Southwest Alaska wildfire sweeps through Pebble mine site

Gannett Glacier Type 2 Initial Attack Team firefighters conduct defensive burning operations from a river near Lime Village in July 2022. (Photo courtesy of Bryan Quimby, Incident Management Team in Alaska)

A wildfire in southwest Alaska has scorched the site of a support camp for Project Pebble Mine as the state’s wildfire season remains poised to be one of the worst ever recorded.

Nearly 2.4 million acres burned Wednesday morning, according to the Alaska Interagency Coordination Center.

Firefighters cleared flames from most structures in the state, according to reports submitted through Wednesday, successfully defending villages and towns even as blankets of smoke blanketed several of the state’s largest towns. .

Over the July 4 weekend, part of the Upper Talarik Fire burned the site of a supply camp built to support the controversial Pebble Mine, a planned metal mine in headwaters of Bristol Bay.

Construction of the mine is on hold, pending the outcome of several legal battles and permitting processes, but geologists have explored the site’s potential.

No one was present at the site when the fire burned through the area.

Joe Holzinger, a public information officer assigned to the Upper Talarik and a handful of other fires known collectively as the Lime Complex, said it was unclear to what extent the camp had been damaged or destroyed.

He said evaluators are en route to the area, which is under a temporary flight restriction to assist firefighting aircraft.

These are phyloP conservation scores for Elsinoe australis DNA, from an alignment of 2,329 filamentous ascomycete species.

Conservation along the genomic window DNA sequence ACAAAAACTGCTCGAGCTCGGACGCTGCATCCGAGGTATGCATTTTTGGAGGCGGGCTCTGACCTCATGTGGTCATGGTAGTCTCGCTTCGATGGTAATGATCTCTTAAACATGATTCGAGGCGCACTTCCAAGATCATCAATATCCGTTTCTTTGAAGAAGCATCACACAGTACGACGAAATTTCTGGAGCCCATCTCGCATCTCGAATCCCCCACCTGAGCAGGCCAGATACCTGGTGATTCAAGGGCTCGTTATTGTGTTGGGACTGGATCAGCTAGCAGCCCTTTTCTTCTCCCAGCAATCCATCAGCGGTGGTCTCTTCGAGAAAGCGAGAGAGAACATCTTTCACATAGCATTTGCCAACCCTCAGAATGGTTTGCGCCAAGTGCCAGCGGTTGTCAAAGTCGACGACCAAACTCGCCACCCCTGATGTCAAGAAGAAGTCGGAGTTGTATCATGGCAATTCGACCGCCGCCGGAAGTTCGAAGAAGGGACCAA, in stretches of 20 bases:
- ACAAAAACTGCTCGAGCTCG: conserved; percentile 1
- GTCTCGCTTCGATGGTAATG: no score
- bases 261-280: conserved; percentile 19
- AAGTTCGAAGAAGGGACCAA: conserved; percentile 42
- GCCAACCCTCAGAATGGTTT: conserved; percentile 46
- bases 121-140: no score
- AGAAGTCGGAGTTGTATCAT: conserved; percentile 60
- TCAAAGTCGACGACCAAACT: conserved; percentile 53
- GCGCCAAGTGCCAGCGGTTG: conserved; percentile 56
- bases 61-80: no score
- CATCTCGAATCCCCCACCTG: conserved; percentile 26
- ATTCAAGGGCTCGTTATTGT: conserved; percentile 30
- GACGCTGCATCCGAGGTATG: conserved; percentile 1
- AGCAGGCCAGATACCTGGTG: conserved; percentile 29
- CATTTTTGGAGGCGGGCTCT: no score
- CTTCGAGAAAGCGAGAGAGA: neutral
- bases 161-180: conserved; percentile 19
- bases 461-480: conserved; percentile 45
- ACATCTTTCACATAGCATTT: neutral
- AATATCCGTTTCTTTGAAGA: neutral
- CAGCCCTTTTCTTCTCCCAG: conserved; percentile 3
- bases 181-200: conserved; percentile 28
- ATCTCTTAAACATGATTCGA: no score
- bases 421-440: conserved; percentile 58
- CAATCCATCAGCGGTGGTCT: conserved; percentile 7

“At this point, we’re just waiting for that assessment to see how impacted it has been,” he said of the mine site.

A spokesperson for Pebble Limited Partnership did not respond to a phone call Wednesday.

Abe Davis, chief of fire operations for the Lime complex, said firefighters had success in burning some areas around Lime Village, the town for which the blazes are named. These prescribed burns aim to protect the village against forest fires.

The wildfire season has been exceptionally bad in Southwest Alaska this year, with more than 1.2 million acres burned, a record for the region.

A winter with little snow was followed by a hot, dry spring and a flurry of thunderstorms, contributing to the historic fire season.

Elsewhere in the state, fires have triggered evacuation watches near the town of Anderson, on the Parks Highway and in places near Fairbanks.

Clear Space Force Station, home to one of the United States’ primary ballistic missile warning radars, is among the areas in the warning zone. The town of Nenana is just north of the area.

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